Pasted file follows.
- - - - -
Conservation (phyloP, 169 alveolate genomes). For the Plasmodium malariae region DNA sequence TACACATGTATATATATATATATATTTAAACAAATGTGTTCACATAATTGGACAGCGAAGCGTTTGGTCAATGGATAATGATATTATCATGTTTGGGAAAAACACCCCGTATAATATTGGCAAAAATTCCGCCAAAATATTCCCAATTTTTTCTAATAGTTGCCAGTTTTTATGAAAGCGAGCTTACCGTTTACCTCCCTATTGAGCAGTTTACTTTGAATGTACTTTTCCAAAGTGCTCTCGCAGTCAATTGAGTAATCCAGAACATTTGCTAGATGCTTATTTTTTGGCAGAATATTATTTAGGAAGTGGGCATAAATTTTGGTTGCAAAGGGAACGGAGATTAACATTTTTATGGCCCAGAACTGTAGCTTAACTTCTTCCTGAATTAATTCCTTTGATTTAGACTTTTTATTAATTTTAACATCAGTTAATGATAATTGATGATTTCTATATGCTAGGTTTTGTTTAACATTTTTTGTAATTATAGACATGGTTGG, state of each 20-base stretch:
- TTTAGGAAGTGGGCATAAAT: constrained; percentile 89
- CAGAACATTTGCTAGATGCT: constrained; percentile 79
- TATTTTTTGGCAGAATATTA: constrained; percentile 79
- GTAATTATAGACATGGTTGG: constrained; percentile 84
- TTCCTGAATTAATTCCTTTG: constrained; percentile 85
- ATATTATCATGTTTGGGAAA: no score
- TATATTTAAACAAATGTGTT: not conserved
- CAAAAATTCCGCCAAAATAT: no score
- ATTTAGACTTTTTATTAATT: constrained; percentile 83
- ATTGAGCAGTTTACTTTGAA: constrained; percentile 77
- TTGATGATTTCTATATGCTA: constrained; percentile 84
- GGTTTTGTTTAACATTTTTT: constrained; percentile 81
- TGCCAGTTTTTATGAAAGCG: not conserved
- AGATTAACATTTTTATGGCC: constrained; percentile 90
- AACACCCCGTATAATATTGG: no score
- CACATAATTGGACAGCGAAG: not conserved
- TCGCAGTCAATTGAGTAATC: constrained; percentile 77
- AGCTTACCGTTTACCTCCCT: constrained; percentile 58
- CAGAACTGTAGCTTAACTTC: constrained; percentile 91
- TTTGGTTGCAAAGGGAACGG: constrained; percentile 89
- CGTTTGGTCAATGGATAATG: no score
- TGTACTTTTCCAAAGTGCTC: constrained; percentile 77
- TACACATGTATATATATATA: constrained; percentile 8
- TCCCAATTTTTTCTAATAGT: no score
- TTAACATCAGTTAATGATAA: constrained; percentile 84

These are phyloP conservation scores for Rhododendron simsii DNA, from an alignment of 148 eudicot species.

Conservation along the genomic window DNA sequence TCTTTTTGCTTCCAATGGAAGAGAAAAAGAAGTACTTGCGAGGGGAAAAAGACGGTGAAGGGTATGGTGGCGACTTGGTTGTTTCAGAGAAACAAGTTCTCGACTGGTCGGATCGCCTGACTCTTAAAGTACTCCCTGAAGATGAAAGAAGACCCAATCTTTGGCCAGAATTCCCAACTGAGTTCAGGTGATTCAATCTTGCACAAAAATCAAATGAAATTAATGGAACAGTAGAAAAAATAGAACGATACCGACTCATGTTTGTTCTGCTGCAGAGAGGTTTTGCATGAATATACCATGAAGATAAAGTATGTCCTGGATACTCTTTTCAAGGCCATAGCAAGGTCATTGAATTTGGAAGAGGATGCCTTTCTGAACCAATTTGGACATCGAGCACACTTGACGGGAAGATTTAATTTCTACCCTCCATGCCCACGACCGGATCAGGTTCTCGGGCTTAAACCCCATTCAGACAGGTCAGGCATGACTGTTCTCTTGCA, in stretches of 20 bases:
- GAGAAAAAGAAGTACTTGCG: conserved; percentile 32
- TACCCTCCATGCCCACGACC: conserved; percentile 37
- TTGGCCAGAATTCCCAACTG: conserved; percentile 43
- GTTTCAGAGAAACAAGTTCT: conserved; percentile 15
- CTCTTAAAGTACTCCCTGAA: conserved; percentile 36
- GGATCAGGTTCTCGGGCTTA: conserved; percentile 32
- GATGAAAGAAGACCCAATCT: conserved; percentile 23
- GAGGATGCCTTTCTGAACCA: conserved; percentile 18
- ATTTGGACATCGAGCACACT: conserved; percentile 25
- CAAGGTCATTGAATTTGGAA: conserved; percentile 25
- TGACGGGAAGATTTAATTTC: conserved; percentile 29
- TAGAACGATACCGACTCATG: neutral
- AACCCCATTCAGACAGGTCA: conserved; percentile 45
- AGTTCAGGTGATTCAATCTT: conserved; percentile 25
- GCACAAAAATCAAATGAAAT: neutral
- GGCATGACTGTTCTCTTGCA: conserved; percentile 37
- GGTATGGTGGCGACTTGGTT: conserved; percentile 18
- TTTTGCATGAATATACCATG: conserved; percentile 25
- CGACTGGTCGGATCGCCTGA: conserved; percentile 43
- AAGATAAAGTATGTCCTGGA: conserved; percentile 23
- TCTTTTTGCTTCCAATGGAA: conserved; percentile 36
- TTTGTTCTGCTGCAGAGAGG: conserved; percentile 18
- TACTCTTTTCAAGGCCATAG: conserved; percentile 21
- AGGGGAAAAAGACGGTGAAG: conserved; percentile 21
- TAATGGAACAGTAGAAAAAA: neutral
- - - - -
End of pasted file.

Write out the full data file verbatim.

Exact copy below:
Conservation (phyloP, 169 alveolate genomes). For the Plasmodium malariae region DNA sequence TACACATGTATATATATATATATATTTAAACAAATGTGTTCACATAATTGGACAGCGAAGCGTTTGGTCAATGGATAATGATATTATCATGTTTGGGAAAAACACCCCGTATAATATTGGCAAAAATTCCGCCAAAATATTCCCAATTTTTTCTAATAGTTGCCAGTTTTTATGAAAGCGAGCTTACCGTTTACCTCCCTATTGAGCAGTTTACTTTGAATGTACTTTTCCAAAGTGCTCTCGCAGTCAATTGAGTAATCCAGAACATTTGCTAGATGCTTATTTTTTGGCAGAATATTATTTAGGAAGTGGGCATAAATTTTGGTTGCAAAGGGAACGGAGATTAACATTTTTATGGCCCAGAACTGTAGCTTAACTTCTTCCTGAATTAATTCCTTTGATTTAGACTTTTTATTAATTTTAACATCAGTTAATGATAATTGATGATTTCTATATGCTAGGTTTTGTTTAACATTTTTTGTAATTATAGACATGGTTGG, state of each 20-base stretch:
- TTTAGGAAGTGGGCATAAAT: constrained; percentile 89
- CAGAACATTTGCTAGATGCT: constrained; percentile 79
- TATTTTTTGGCAGAATATTA: constrained; percentile 79
- GTAATTATAGACATGGTTGG: constrained; percentile 84
- TTCCTGAATTAATTCCTTTG: constrained; percentile 85
- ATATTATCATGTTTGGGAAA: no score
- TATATTTAAACAAATGTGTT: not conserved
- CAAAAATTCCGCCAAAATAT: no score
- ATTTAGACTTTTTATTAATT: constrained; percentile 83
- ATTGAGCAGTTTACTTTGAA: constrained; percentile 77
- TTGATGATTTCTATATGCTA: constrained; percentile 84
- GGTTTTGTTTAACATTTTTT: constrained; percentile 81
- TGCCAGTTTTTATGAAAGCG: not conserved
- AGATTAACATTTTTATGGCC: constrained; percentile 90
- AACACCCCGTATAATATTGG: no score
- CACATAATTGGACAGCGAAG: not conserved
- TCGCAGTCAATTGAGTAATC: constrained; percentile 77
- AGCTTACCGTTTACCTCCCT: constrained; percentile 58
- CAGAACTGTAGCTTAACTTC: constrained; percentile 91
- TTTGGTTGCAAAGGGAACGG: constrained; percentile 89
- CGTTTGGTCAATGGATAATG: no score
- TGTACTTTTCCAAAGTGCTC: constrained; percentile 77
- TACACATGTATATATATATA: constrained; percentile 8
- TCCCAATTTTTTCTAATAGT: no score
- TTAACATCAGTTAATGATAA: constrained; percentile 84

These are phyloP conservation scores for Rhododendron simsii DNA, from an alignment of 148 eudicot species.

Conservation along the genomic window DNA sequence TCTTTTTGCTTCCAATGGAAGAGAAAAAGAAGTACTTGCGAGGGGAAAAAGACGGTGAAGGGTATGGTGGCGACTTGGTTGTTTCAGAGAAACAAGTTCTCGACTGGTCGGATCGCCTGACTCTTAAAGTACTCCCTGAAGATGAAAGAAGACCCAATCTTTGGCCAGAATTCCCAACTGAGTTCAGGTGATTCAATCTTGCACAAAAATCAAATGAAATTAATGGAACAGTAGAAAAAATAGAACGATACCGACTCATGTTTGTTCTGCTGCAGAGAGGTTTTGCATGAATATACCATGAAGATAAAGTATGTCCTGGATACTCTTTTCAAGGCCATAGCAAGGTCATTGAATTTGGAAGAGGATGCCTTTCTGAACCAATTTGGACATCGAGCACACTTGACGGGAAGATTTAATTTCTACCCTCCATGCCCACGACCGGATCAGGTTCTCGGGCTTAAACCCCATTCAGACAGGTCAGGCATGACTGTTCTCTTGCA, in stretches of 20 bases:
- GAGAAAAAGAAGTACTTGCG: conserved; percentile 32
- TACCCTCCATGCCCACGACC: conserved; percentile 37
- TTGGCCAGAATTCCCAACTG: conserved; percentile 43
- GTTTCAGAGAAACAAGTTCT: conserved; percentile 15
- CTCTTAAAGTACTCCCTGAA: conserved; percentile 36
- GGATCAGGTTCTCGGGCTTA: conserved; percentile 32
- GATGAAAGAAGACCCAATCT: conserved; percentile 23
- GAGGATGCCTTTCTGAACCA: conserved; percentile 18
- ATTTGGACATCGAGCACACT: conserved; percentile 25
- CAAGGTCATTGAATTTGGAA: conserved; percentile 25
- TGACGGGAAGATTTAATTTC: conserved; percentile 29
- TAGAACGATACCGACTCATG: neutral
- AACCCCATTCAGACAGGTCA: conserved; percentile 45
- AGTTCAGGTGATTCAATCTT: conserved; percentile 25
- GCACAAAAATCAAATGAAAT: neutral
- GGCATGACTGTTCTCTTGCA: conserved; percentile 37
- GGTATGGTGGCGACTTGGTT: conserved; percentile 18
- TTTTGCATGAATATACCATG: conserved; percentile 25
- CGACTGGTCGGATCGCCTGA: conserved; percentile 43
- AAGATAAAGTATGTCCTGGA: conserved; percentile 23
- TCTTTTTGCTTCCAATGGAA: conserved; percentile 36
- TTTGTTCTGCTGCAGAGAGG: conserved; percentile 18
- TACTCTTTTCAAGGCCATAG: conserved; percentile 21
- AGGGGAAAAAGACGGTGAAG: conserved; percentile 21
- TAATGGAACAGTAGAAAAAA: neutral